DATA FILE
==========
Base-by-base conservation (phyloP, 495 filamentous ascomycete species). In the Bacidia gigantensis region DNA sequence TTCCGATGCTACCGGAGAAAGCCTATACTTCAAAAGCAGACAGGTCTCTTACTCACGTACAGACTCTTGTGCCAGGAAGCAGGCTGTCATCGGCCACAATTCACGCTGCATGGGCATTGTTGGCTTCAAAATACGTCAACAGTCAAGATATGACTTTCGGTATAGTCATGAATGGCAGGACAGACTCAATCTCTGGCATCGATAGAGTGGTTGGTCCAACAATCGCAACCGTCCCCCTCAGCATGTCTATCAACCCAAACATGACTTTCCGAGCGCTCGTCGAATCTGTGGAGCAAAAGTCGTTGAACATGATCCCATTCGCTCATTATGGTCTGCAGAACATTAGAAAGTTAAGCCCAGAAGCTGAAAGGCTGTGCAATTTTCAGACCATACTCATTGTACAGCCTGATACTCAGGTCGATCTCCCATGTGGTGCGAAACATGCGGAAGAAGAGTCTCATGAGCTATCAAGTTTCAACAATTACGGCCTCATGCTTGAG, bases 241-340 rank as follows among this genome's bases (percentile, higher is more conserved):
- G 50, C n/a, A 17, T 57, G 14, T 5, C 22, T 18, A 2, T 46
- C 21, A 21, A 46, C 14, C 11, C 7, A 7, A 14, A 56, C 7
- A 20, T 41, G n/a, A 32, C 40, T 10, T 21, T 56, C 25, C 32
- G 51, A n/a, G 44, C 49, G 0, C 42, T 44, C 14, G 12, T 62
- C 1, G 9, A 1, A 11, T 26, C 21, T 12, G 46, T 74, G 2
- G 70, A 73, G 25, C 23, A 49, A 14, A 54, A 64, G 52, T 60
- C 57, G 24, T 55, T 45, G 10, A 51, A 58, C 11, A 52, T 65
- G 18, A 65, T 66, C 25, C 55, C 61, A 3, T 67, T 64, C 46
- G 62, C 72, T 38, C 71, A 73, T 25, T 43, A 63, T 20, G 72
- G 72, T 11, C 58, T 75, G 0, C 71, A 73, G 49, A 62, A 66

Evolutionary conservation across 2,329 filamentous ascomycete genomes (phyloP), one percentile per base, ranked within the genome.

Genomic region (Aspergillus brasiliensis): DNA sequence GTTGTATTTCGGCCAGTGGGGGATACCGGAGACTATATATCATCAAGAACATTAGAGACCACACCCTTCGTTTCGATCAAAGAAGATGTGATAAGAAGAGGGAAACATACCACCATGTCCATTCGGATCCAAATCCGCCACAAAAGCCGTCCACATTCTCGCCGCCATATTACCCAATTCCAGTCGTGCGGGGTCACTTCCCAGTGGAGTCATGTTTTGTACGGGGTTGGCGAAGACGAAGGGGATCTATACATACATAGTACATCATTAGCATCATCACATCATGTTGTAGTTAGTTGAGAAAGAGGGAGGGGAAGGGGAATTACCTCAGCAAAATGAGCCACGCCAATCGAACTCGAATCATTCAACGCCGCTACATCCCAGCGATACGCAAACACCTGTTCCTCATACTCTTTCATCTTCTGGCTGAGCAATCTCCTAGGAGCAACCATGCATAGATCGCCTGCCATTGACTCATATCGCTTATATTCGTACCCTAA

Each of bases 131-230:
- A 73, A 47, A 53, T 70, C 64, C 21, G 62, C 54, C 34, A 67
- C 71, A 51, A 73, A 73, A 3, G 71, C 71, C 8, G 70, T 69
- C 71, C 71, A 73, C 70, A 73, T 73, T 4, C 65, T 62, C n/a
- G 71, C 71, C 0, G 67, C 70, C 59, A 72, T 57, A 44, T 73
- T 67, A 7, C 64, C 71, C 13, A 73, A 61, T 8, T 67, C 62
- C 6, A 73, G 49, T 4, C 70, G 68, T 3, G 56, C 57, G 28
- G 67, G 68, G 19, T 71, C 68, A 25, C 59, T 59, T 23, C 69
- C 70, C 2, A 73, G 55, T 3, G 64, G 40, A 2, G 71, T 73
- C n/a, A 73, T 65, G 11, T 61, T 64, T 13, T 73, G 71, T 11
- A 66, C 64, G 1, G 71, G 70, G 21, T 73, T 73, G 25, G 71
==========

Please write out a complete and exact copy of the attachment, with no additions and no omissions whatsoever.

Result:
Base-by-base conservation (phyloP, 495 filamentous ascomycete species). In the Bacidia gigantensis region DNA sequence TTCCGATGCTACCGGAGAAAGCCTATACTTCAAAAGCAGACAGGTCTCTTACTCACGTACAGACTCTTGTGCCAGGAAGCAGGCTGTCATCGGCCACAATTCACGCTGCATGGGCATTGTTGGCTTCAAAATACGTCAACAGTCAAGATATGACTTTCGGTATAGTCATGAATGGCAGGACAGACTCAATCTCTGGCATCGATAGAGTGGTTGGTCCAACAATCGCAACCGTCCCCCTCAGCATGTCTATCAACCCAAACATGACTTTCCGAGCGCTCGTCGAATCTGTGGAGCAAAAGTCGTTGAACATGATCCCATTCGCTCATTATGGTCTGCAGAACATTAGAAAGTTAAGCCCAGAAGCTGAAAGGCTGTGCAATTTTCAGACCATACTCATTGTACAGCCTGATACTCAGGTCGATCTCCCATGTGGTGCGAAACATGCGGAAGAAGAGTCTCATGAGCTATCAAGTTTCAACAATTACGGCCTCATGCTTGAG, bases 241-340 rank as follows among this genome's bases (percentile, higher is more conserved):
- G 50, C n/a, A 17, T 57, G 14, T 5, C 22, T 18, A 2, T 46
- C 21, A 21, A 46, C 14, C 11, C 7, A 7, A 14, A 56, C 7
- A 20, T 41, G n/a, A 32, C 40, T 10, T 21, T 56, C 25, C 32
- G 51, A n/a, G 44, C 49, G 0, C 42, T 44, C 14, G 12, T 62
- C 1, G 9, A 1, A 11, T 26, C 21, T 12, G 46, T 74, G 2
- G 70, A 73, G 25, C 23, A 49, A 14, A 54, A 64, G 52, T 60
- C 57, G 24, T 55, T 45, G 10, A 51, A 58, C 11, A 52, T 65
- G 18, A 65, T 66, C 25, C 55, C 61, A 3, T 67, T 64, C 46
- G 62, C 72, T 38, C 71, A 73, T 25, T 43, A 63, T 20, G 72
- G 72, T 11, C 58, T 75, G 0, C 71, A 73, G 49, A 62, A 66

Evolutionary conservation across 2,329 filamentous ascomycete genomes (phyloP), one percentile per base, ranked within the genome.

Genomic region (Aspergillus brasiliensis): DNA sequence GTTGTATTTCGGCCAGTGGGGGATACCGGAGACTATATATCATCAAGAACATTAGAGACCACACCCTTCGTTTCGATCAAAGAAGATGTGATAAGAAGAGGGAAACATACCACCATGTCCATTCGGATCCAAATCCGCCACAAAAGCCGTCCACATTCTCGCCGCCATATTACCCAATTCCAGTCGTGCGGGGTCACTTCCCAGTGGAGTCATGTTTTGTACGGGGTTGGCGAAGACGAAGGGGATCTATACATACATAGTACATCATTAGCATCATCACATCATGTTGTAGTTAGTTGAGAAAGAGGGAGGGGAAGGGGAATTACCTCAGCAAAATGAGCCACGCCAATCGAACTCGAATCATTCAACGCCGCTACATCCCAGCGATACGCAAACACCTGTTCCTCATACTCTTTCATCTTCTGGCTGAGCAATCTCCTAGGAGCAACCATGCATAGATCGCCTGCCATTGACTCATATCGCTTATATTCGTACCCTAA

Each of bases 131-230:
- A 73, A 47, A 53, T 70, C 64, C 21, G 62, C 54, C 34, A 67
- C 71, A 51, A 73, A 73, A 3, G 71, C 71, C 8, G 70, T 69
- C 71, C 71, A 73, C 70, A 73, T 73, T 4, C 65, T 62, C n/a
- G 71, C 71, C 0, G 67, C 70, C 59, A 72, T 57, A 44, T 73
- T 67, A 7, C 64, C 71, C 13, A 73, A 61, T 8, T 67, C 62
- C 6, A 73, G 49, T 4, C 70, G 68, T 3, G 56, C 57, G 28
- G 67, G 68, G 19, T 71, C 68, A 25, C 59, T 59, T 23, C 69
- C 70, C 2, A 73, G 55, T 3, G 64, G 40, A 2, G 71, T 73
- C n/a, A 73, T 65, G 11, T 61, T 64, T 13, T 73, G 71, T 11
- A 66, C 64, G 1, G 71, G 70, G 21, T 73, T 73, G 25, G 71